Iran, 40 years after the Revolution, amid uncertainties and hope

Forty years after the 1979 Revolution, for authorities in Teheran it's time to sum up.

by Giuseppe Acconcia
13 February 2019
6 min read
by Giuseppe Acconcia
13 February 2019
6 min read

Celebrations for the 40th anniversary of the 1979 Revolution are on the way in Teheran. The Supreme Leader, Ali Khamenei, said that Iranians will continue to shout “death to America”, specifying that the slogan is directed at President Trump and the leaders of the United States, not at the American people. Khamenei held his speech at a gathering of Iranian Army Air Force officers commemorating the four decades since the protests that in 1978-1979 led to the end of the Shah regime and the start of the Ruhollah Khomeini era.

Divided between Trump and Europe

The supreme leader’s mention of Donald Trump is a reaction to the US president’s decisions, which culminated in the unilateral withdrawal of the United States from the nuclear agreement approved in Vienna in 2015 by the P5+1, the UN Security Council's five permanent members, plus Germany.

The European countries that signed the agreement in Vienna repeatedly tried to save the accord. But Khamenei did not mince his words on this point either. “Don’t trust Europeans, just as you don’t trust Americans”, he said during his speech. The EU has criticized the increasingly larger role plaid by Iran in the crisis in the region, especially with reference to its armament program: one of the main reasons that led Washington to withdraw from the 2015 agreement. “Open threats to the Islamic Republic are not constructive, don’t help and are not beneficial to regional safety and Europe’s real interests”, commented Javad Zarif, Iran’s Minister of Foreign Affairs and head of the negotiators in the nuclear deal agreement.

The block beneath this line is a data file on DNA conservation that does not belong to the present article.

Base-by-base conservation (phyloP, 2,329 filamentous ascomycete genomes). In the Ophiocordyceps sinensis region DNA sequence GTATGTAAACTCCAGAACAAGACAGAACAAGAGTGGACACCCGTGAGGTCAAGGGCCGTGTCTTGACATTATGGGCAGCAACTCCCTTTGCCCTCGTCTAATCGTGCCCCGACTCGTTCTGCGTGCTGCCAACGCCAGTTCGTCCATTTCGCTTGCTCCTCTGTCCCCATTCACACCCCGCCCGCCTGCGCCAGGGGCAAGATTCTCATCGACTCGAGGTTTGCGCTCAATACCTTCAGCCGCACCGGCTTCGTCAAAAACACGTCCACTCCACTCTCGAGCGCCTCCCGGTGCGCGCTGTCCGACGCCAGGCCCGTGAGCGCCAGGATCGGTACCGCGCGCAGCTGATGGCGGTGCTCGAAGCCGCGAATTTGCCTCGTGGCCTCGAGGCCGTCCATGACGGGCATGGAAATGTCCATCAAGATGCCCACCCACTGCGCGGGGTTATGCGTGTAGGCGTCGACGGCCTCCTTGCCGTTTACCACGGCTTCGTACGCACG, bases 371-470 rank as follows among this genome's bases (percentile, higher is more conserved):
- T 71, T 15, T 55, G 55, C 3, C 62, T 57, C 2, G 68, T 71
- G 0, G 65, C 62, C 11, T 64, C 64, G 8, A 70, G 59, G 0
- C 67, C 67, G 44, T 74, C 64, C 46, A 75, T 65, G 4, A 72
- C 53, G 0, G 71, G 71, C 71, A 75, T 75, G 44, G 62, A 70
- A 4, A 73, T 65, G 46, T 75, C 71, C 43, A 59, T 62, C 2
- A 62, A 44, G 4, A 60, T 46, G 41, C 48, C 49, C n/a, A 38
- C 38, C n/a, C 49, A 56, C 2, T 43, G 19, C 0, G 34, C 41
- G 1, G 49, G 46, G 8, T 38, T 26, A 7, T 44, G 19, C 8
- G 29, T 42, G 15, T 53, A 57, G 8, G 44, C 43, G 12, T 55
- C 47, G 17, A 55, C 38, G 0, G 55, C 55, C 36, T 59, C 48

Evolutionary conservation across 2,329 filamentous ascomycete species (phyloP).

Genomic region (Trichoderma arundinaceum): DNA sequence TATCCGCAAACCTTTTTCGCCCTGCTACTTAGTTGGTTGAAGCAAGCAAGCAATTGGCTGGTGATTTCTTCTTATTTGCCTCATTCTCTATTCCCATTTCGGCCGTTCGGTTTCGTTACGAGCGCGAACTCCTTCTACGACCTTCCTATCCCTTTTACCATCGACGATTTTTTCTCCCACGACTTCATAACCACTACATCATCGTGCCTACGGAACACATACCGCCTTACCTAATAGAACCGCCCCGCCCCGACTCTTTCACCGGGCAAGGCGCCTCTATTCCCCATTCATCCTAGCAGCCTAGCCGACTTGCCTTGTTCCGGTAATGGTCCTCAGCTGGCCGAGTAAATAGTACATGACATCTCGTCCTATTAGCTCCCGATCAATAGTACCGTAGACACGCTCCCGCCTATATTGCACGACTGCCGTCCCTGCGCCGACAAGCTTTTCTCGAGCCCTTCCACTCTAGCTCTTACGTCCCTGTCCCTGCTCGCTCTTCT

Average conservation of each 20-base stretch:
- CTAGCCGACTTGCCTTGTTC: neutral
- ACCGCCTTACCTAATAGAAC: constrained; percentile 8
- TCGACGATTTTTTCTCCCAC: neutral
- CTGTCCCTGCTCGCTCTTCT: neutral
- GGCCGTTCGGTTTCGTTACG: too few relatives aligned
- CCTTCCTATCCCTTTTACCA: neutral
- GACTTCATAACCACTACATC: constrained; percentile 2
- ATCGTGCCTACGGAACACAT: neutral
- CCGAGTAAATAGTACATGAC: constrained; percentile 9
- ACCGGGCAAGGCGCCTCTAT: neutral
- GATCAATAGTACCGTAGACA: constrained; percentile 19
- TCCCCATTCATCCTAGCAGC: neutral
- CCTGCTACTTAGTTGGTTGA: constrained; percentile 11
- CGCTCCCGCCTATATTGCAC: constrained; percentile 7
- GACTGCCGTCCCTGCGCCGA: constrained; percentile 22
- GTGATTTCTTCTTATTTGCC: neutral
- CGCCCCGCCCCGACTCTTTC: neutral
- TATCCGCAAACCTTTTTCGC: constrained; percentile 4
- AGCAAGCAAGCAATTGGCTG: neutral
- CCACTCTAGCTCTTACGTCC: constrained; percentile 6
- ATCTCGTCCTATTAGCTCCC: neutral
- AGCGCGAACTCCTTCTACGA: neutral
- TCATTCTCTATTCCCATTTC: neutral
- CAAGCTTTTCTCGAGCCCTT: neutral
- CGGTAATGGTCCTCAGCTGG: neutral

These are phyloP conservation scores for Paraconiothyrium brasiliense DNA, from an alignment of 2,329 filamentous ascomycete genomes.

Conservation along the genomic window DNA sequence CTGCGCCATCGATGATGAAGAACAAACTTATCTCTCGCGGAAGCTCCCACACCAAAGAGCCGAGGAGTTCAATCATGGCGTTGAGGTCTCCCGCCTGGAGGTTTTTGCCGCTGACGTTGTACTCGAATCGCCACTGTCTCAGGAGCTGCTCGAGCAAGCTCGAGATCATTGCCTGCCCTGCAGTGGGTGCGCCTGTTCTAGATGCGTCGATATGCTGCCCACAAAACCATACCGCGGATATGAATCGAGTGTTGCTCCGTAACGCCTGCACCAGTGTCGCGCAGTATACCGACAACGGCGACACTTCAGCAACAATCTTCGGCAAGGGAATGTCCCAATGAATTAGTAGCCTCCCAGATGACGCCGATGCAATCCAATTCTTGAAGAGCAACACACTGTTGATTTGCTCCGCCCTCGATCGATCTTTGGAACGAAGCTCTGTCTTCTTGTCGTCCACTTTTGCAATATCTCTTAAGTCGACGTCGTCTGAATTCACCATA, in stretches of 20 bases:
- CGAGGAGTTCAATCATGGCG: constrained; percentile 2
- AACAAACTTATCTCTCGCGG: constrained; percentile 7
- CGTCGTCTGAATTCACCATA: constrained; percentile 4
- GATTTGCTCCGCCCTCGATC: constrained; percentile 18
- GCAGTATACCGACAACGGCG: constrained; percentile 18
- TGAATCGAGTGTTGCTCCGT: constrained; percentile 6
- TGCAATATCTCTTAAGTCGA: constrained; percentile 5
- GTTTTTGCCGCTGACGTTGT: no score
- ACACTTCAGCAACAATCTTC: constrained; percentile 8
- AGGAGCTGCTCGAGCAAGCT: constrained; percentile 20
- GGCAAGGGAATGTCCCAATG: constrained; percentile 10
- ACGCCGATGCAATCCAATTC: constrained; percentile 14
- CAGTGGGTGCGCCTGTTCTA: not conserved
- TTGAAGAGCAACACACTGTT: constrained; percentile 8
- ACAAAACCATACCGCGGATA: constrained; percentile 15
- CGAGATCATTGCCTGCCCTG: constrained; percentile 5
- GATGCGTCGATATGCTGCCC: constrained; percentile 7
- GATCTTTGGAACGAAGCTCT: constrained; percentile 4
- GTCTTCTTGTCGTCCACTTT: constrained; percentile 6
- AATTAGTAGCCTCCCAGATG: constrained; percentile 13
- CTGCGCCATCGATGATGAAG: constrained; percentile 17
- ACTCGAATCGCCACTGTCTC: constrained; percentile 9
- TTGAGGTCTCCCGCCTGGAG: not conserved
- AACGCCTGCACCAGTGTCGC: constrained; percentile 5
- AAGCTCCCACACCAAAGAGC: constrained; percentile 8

Over the past twenty years, Iran has expanded its missile program, not covered by the 2015 accord signed in Vienna, despite strong opposition from the United States and France’s growing concerns, which have led President Emmanuel Macron closer to Trump’s positions with regard to the possibility of imposing new sanctions on Iran. However, Washington has decided not to extend to eight countries the sanction initially proposed against third-party countries that continue to invest in Iran. Also Iran’s moderate President, Hassan Rouhani, reelected in 2017 for a second mandate, reiterated the results obtained by the Islamic Republic in the past 40 years. “The great Iranian nation has reached its objectives and will not go back 40 years to the times when it was under US influence”, he added. The first to be concerned about Iran’s role in the region is Israel. The past 21 January, the Israeli army attacked Iranian Qods military forces south of Damascus, in Syrian territory, leaving 11 dead.

The effects of US decisions on economic policies

US sanctions on Teheran had their first effects on the local population who took to the streets in protest against price rises and to ask for salary increases between 2017 and 2018. In particular, the stop to US dollar transactions led to dramatically high inflation, causing reactions especially among young citizens and lower classes. So, last week, as part of the intentions expressed by the High Representative of the European Union for Foreign Affairs, Britain, France and Germany launched the Instrument in Support of Trade Exchanges (INSTEX). The system is designed to help continue non-dollar transactions with Iran and circumvent US sanctions.